Do those compression stockings really work?

The Introduction

compression stockingsWhenever I pick up a sporting magazine these days I see advertisements for “Skins”, “2XU” or “Compressport” compression garments. Even the triathlete magazines have photos of elite Ironman competitors in Hawaii wearing them while racing. Having raced there I can imagine how hot they must be! But do they work? The research suggests yes.

The Research

Recent German research examined the effect of below-knee compression stockings in running performance in 21 moderately-trained male runners aged 39.3±10.9 years (range 25-60 years) who run between 25 and 70 km per week and run no faster than 34 minutes for 10 km (like most of us!). They were randomly assigned to complete a treadmill test in a cool laboratory (20-220C) on two occasions (10 days apart) wearing or not wearing the stockings. The treadmill speed started at between 9-11 and was increased in speed by 1 every 5 minutes when heart rate and blood lactate were measured to determine aerobic and anaerobic threshold speeds and heart rates.

The Results

The below-knee stockings appeared to work. When wearing the stockings, the runners ran significantly faster at both anaerobic threshold (14.1 versus 13.9, and aerobic threshold (13.0 versus 12.7 pace than when not wearing the stockings. They also ran for longer on the treadmill (36.4 versus 35.0 mins). The researchers concluded that stockings with constant compression in the area of the calf muscle significantly improved running performance at different running thresholds.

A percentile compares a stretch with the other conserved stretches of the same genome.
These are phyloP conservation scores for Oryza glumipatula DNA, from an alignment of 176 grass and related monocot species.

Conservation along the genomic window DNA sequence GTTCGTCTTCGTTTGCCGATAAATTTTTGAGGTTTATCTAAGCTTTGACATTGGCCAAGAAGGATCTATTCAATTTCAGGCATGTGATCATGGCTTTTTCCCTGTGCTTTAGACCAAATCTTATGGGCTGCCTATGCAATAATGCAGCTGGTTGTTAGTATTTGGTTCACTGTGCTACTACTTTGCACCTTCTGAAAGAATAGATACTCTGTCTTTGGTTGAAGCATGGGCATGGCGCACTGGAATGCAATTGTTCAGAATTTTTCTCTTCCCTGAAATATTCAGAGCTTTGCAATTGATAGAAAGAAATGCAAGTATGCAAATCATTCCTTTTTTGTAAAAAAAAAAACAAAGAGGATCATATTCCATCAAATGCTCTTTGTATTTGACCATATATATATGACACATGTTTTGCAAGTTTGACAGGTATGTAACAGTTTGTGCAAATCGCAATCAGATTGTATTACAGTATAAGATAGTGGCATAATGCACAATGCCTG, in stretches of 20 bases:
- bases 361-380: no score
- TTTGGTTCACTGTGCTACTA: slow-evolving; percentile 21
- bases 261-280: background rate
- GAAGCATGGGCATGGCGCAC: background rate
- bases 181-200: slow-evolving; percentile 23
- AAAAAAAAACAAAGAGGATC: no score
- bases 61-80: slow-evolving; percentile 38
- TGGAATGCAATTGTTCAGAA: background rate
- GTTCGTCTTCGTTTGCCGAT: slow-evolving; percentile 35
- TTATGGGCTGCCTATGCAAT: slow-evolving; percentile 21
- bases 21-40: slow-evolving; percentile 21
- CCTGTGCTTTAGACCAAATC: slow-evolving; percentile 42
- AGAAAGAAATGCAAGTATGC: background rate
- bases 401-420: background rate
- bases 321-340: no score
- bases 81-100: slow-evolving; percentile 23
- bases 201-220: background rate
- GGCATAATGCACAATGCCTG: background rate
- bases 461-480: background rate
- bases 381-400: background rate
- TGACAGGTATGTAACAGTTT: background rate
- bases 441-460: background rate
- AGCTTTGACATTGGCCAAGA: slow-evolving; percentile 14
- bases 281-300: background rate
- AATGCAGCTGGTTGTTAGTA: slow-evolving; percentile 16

The So What?

These findings suggest that the elite athletes we see in the magazines are onto something. This study suggests that running performance at these typical running thresholds improves between 1.5-2.2%, a figure most of us would be happy with when wanting to improve our PB or win a race. The stockings appear to work by increasing blood return to the heart, enhancing blood flow to working muscles, and preventing the belly of the muscle moving round when running. It cannot be discounted that the runners in this study may have improved performance by thinking the stockings would help them and were therefore more motivated to perform. It was also interesting to note that some of the runners had concerns about the wearing comfort and heat sensations, at least before the treadmill started. As in anything new, try them and see how they go for you.

 Kemmler, W., von Stengel , S., Kuckritz, C., and others (2009). Effect of compression stockings on running performance in men runners. Journal of Strength & Conditioning Research. 23(1): 101 – 105.

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